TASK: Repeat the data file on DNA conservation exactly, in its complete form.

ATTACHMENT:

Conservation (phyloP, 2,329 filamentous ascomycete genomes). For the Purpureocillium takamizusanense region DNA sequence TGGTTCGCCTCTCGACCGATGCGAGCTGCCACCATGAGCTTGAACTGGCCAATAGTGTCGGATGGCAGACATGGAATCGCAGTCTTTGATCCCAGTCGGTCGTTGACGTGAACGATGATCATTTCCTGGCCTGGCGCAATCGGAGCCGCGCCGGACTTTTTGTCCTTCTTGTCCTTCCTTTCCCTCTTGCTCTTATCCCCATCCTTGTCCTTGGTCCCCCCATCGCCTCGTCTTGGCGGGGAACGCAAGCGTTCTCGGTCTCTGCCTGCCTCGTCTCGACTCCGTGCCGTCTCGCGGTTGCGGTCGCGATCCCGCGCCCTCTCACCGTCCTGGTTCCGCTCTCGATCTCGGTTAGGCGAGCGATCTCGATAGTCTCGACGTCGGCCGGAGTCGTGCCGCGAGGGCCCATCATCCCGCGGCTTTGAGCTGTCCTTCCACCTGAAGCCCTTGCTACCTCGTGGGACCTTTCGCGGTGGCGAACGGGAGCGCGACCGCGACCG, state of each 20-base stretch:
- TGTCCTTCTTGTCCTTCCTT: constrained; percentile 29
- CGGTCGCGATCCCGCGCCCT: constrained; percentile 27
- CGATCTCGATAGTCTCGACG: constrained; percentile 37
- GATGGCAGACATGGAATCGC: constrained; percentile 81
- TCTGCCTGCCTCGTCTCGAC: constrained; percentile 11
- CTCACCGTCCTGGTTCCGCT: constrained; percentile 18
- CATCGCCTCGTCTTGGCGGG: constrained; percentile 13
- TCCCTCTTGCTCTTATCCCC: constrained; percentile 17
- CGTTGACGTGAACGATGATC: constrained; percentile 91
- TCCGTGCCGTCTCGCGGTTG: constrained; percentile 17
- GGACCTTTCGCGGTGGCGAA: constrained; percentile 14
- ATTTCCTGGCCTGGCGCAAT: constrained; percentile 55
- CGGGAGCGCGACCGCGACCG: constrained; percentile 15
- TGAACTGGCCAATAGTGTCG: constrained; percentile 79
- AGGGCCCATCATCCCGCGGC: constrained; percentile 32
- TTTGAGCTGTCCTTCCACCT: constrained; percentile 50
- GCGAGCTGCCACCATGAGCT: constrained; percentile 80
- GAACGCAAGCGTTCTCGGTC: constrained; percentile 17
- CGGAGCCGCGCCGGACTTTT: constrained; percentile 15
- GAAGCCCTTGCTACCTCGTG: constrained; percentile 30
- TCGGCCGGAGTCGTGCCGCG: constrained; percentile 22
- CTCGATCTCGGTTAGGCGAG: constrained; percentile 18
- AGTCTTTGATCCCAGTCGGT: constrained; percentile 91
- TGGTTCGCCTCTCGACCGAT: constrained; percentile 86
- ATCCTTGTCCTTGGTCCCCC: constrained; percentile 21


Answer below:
Conservation (phyloP, 2,329 filamentous ascomycete genomes). For the Purpureocillium takamizusanense region DNA sequence TGGTTCGCCTCTCGACCGATGCGAGCTGCCACCATGAGCTTGAACTGGCCAATAGTGTCGGATGGCAGACATGGAATCGCAGTCTTTGATCCCAGTCGGTCGTTGACGTGAACGATGATCATTTCCTGGCCTGGCGCAATCGGAGCCGCGCCGGACTTTTTGTCCTTCTTGTCCTTCCTTTCCCTCTTGCTCTTATCCCCATCCTTGTCCTTGGTCCCCCCATCGCCTCGTCTTGGCGGGGAACGCAAGCGTTCTCGGTCTCTGCCTGCCTCGTCTCGACTCCGTGCCGTCTCGCGGTTGCGGTCGCGATCCCGCGCCCTCTCACCGTCCTGGTTCCGCTCTCGATCTCGGTTAGGCGAGCGATCTCGATAGTCTCGACGTCGGCCGGAGTCGTGCCGCGAGGGCCCATCATCCCGCGGCTTTGAGCTGTCCTTCCACCTGAAGCCCTTGCTACCTCGTGGGACCTTTCGCGGTGGCGAACGGGAGCGCGACCGCGACCG, state of each 20-base stretch:
- TGTCCTTCTTGTCCTTCCTT: constrained; percentile 29
- CGGTCGCGATCCCGCGCCCT: constrained; percentile 27
- CGATCTCGATAGTCTCGACG: constrained; percentile 37
- GATGGCAGACATGGAATCGC: constrained; percentile 81
- TCTGCCTGCCTCGTCTCGAC: constrained; percentile 11
- CTCACCGTCCTGGTTCCGCT: constrained; percentile 18
- CATCGCCTCGTCTTGGCGGG: constrained; percentile 13
- TCCCTCTTGCTCTTATCCCC: constrained; percentile 17
- CGTTGACGTGAACGATGATC: constrained; percentile 91
- TCCGTGCCGTCTCGCGGTTG: constrained; percentile 17
- GGACCTTTCGCGGTGGCGAA: constrained; percentile 14
- ATTTCCTGGCCTGGCGCAAT: constrained; percentile 55
- CGGGAGCGCGACCGCGACCG: constrained; percentile 15
- TGAACTGGCCAATAGTGTCG: constrained; percentile 79
- AGGGCCCATCATCCCGCGGC: constrained; percentile 32
- TTTGAGCTGTCCTTCCACCT: constrained; percentile 50
- GCGAGCTGCCACCATGAGCT: constrained; percentile 80
- GAACGCAAGCGTTCTCGGTC: constrained; percentile 17
- CGGAGCCGCGCCGGACTTTT: constrained; percentile 15
- GAAGCCCTTGCTACCTCGTG: constrained; percentile 30
- TCGGCCGGAGTCGTGCCGCG: constrained; percentile 22
- CTCGATCTCGGTTAGGCGAG: constrained; percentile 18
- AGTCTTTGATCCCAGTCGGT: constrained; percentile 91
- TGGTTCGCCTCTCGACCGAT: constrained; percentile 86
- ATCCTTGTCCTTGGTCCCCC: constrained; percentile 21